Entries linking to overact
word-forming element meaning variously "above; highest; across; higher in power or authority; too much; above normal; outer; beyond in time, too long," from Old English ofer (from PIE root *uper "over"). Over and its Germanic relations were widely used as prefixes, and sometimes could be used with negative force. This is rare in Modern English, but compare Gothic ufarmunnon "to forget," ufar-swaran "to swear falsely;" Old English ofercræft "fraud."
In some of its uses, moreover, over is a movable element, which can be prefixed at will to almost any verb or adjective of suitable sense, as freely as an adjective can be placed before a substantive or an adverb before an adjective. [OED]
Among the old words not now existing are Old English oferlufu (Middle English oferlufe), literally "over-love," hence "excessive or immoderate love." Over- in Middle English also could carry a sense of "too little, below normal," as in over-lyght "of too little weight" (c. 1400), overlitel "too small" (mid-14c.), oversmall (mid-13c.), overshort, etc.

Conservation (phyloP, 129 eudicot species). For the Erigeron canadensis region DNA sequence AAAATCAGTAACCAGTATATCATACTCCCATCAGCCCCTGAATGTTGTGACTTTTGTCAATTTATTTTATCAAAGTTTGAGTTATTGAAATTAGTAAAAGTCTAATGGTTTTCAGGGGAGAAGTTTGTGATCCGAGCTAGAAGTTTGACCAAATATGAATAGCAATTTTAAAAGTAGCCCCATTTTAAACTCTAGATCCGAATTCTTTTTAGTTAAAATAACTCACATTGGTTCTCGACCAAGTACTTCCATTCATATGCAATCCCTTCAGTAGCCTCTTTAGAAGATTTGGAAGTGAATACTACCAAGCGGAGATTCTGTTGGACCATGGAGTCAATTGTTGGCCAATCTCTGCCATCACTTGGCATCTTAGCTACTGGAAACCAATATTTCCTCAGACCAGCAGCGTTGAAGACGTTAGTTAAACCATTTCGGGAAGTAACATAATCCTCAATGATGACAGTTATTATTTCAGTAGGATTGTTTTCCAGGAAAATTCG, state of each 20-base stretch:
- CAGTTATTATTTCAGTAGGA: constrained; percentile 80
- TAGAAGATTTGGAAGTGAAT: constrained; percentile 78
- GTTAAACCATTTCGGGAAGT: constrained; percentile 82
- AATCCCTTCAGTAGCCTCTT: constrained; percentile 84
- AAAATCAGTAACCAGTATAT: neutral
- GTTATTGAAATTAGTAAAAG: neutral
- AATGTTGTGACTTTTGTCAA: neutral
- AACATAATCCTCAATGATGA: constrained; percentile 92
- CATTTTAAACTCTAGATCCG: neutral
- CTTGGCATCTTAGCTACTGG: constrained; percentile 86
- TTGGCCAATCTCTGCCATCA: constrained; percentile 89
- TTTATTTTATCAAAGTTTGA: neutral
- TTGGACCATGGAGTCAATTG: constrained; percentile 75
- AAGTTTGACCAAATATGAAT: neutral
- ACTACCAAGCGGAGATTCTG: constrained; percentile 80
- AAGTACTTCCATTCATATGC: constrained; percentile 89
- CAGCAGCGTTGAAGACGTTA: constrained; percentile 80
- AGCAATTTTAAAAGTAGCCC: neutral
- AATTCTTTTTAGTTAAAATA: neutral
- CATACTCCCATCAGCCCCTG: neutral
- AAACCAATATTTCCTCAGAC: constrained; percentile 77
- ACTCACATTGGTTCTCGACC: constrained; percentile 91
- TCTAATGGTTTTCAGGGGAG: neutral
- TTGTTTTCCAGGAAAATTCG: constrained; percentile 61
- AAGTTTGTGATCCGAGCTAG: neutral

mid-15c., acten, "to act upon or adjudicate" a legal case, from Latin actus, past participle of agere "to set in motion, drive, drive forward," hence "to do, perform," also "act on stage, play the part of; plead a cause at law" (from PIE root *ag- "to drive, draw out or forth, move").
The verb is original in Latin, but most of the modern verbal senses in English probably are from the noun. The general sense of "to do, perform, transact" is from c. 1600. Of things, "do something, exert energy or force," by 1751. In theater use from 1590s as "perform as an actor" (intransitive), 1610s as "represent by performance on the stage" (transitive). The general meaning "perform specific duties or functions," often on a temporary basis, is by 1804.
To act on "exert influence on" is from 1810. To act up "be unruly" is by 1900 (in reference to a horse). Earlier it meant "acting in accordance with" a duty, expectation, or belief (1640s). To act out "behave anti-socially" (1974) is from psychiatric sense of "expressing one's unconscious impulses or desires" (acting out is from 1945). Related: Acted; acting.
updated on October 28, 2019
Dictionary entries near overact